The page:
How to Win Friends - Dale Carnegie

Reading self-motivational books could help how to improve our social interaction, developing our positive thinking, self-esteem and finally self-actualization.

One of my favorite motivator/ writer is Dale Carnegie. Here is Dale Carnegie’s summary of his book ‘How to Win Friends and Influence People’, copied from Wikipedia, should be helpful in guiding us to improve our communication skills as a team player as well as a team leader.


The book has six major sections. The core principles of each section are quoted below.

Fundamental Techniques in Handling People
• Don't criticize, condemn or complain.
• Give honest and sincere appreciation.
• Arouse in the other person an eager want.

Six Ways to Make People Like You
1. Become genuinely interested in other people.
2. Smile.
3. Remember that a man's Name is to him the sweetest and most important sound in any language.
4. Be a good listener. Encourage others to talk about themselves.
5. Talk in the terms of the other man's interest.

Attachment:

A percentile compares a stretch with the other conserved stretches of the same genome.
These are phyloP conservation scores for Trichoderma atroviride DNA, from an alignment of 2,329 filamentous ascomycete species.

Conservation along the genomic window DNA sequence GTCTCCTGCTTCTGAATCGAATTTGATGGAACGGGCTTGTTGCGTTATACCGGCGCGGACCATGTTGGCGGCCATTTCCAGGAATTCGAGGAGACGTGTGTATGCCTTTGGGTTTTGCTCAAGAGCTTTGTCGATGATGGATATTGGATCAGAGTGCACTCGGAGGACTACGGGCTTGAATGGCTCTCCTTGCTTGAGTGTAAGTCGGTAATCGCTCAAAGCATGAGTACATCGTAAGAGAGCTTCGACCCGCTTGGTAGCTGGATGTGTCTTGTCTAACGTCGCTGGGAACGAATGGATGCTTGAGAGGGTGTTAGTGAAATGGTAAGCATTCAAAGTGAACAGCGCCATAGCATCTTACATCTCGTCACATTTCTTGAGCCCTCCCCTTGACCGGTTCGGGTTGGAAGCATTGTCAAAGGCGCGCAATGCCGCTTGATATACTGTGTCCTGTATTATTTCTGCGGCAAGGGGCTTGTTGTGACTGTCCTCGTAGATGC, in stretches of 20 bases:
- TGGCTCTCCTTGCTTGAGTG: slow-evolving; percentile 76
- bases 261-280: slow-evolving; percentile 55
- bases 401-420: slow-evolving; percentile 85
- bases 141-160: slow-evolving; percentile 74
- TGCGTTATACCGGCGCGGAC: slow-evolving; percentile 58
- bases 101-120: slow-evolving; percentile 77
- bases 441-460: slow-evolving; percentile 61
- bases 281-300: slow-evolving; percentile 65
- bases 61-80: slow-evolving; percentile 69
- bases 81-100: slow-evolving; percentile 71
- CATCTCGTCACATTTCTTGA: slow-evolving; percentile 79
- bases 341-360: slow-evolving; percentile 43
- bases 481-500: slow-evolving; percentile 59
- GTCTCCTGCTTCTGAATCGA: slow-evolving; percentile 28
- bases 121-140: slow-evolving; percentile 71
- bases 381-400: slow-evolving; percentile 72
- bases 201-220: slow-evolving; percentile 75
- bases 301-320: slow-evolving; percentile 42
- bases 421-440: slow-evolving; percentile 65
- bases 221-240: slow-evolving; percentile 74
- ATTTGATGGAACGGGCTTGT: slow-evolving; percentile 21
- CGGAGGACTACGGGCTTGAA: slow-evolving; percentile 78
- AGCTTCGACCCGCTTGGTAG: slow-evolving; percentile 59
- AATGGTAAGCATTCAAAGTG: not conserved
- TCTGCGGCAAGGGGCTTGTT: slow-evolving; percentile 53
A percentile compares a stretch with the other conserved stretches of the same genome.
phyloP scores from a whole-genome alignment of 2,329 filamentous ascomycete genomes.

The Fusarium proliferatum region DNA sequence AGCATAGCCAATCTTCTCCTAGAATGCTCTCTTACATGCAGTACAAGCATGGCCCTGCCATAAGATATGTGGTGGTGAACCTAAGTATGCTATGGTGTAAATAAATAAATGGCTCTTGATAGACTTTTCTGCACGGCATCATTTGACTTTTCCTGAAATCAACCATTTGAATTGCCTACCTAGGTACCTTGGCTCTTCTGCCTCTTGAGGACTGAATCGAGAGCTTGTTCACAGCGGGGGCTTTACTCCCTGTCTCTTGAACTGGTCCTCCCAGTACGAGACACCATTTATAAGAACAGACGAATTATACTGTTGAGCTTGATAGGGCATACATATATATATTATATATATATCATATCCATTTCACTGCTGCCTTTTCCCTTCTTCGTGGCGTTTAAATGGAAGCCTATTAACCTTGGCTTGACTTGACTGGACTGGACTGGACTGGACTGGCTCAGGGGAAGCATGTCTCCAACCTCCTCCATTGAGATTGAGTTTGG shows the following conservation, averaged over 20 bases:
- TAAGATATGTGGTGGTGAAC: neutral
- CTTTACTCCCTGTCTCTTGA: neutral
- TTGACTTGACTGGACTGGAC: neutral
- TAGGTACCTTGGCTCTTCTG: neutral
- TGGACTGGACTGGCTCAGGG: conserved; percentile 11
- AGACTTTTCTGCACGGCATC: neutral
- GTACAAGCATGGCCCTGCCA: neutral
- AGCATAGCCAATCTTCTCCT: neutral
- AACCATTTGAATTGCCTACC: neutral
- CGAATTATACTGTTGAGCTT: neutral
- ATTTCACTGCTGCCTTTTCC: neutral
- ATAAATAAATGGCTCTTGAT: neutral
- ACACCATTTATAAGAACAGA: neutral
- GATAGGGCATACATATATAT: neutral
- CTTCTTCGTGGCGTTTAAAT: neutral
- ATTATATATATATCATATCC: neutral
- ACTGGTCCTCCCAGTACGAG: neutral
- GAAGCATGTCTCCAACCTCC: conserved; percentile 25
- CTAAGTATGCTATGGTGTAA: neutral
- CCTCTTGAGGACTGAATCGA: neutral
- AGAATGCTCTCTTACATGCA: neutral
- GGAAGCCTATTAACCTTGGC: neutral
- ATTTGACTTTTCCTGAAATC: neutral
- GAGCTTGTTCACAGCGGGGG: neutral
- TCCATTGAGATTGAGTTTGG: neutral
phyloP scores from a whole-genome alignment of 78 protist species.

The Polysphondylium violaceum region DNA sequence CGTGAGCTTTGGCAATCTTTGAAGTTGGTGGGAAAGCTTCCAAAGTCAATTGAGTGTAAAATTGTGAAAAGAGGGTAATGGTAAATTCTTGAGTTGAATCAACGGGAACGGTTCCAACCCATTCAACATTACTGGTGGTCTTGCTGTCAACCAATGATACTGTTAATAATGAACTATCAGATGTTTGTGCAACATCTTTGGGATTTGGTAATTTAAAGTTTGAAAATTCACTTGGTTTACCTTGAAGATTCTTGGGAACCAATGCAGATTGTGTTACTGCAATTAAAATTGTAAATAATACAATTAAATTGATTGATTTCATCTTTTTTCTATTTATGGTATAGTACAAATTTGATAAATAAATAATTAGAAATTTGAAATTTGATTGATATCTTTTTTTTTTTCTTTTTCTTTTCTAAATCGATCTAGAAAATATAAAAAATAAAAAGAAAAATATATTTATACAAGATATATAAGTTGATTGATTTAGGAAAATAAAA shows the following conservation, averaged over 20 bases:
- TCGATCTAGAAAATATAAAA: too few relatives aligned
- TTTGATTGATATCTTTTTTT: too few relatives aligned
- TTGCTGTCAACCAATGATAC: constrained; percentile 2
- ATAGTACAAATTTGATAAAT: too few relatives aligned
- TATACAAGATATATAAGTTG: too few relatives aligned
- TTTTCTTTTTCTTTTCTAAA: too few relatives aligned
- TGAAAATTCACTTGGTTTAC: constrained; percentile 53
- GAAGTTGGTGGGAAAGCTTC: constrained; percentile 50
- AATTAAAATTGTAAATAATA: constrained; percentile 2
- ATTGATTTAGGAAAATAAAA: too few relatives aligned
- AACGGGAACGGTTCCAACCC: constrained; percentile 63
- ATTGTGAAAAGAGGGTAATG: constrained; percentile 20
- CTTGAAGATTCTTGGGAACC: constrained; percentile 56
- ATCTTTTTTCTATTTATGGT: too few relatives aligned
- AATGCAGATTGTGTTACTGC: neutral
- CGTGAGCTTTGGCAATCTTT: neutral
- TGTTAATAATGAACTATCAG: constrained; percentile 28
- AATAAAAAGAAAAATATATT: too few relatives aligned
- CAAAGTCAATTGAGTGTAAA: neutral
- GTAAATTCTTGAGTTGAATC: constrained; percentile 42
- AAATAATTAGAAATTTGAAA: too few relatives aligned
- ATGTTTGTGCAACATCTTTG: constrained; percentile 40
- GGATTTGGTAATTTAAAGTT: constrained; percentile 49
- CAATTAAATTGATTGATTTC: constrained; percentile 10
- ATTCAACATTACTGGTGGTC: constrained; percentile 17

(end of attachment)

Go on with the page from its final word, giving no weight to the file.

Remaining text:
6. Make the other person feel important and do it sincerely.

Twelve Ways to Win People to Your Way of Thinking
1. Avoid arguments.
2. Show respect for the other person's opinions. Never tell someone they are wrong.
3. If you're wrong, admit it quickly and emphatically.
4. Begin in a friendly way.
5. Start with questions the other person will answer yes to.
6. Let the other person do the talking.
7. Let the other person feel the idea is his/hers.
8. Try honestly to see things from the other person's point of view.
9. Sympathize with the other person.
10. Appeal to noble motives.
11. Dramatize your ideas.
12. Throw down a challenge.

Be a Leader: How to Change People Without Giving Offense or Arousing Resentment
1. Begin with praise and honest appreciation.
2. Call attention to other people's mistakes indirectly.
3. Talk about your own mistakes first.
4. Ask questions instead of giving direct orders.
5. Let the other person save face.
6. Praise every improvement.
7. Give them a fine reputation to live up to.
8. Encourage them by making their faults seem easy to correct.
9. Make the other person happy about doing what you suggest.

The last two sections were included in the original 1936 edition but omitted from the revised 1981 edition.



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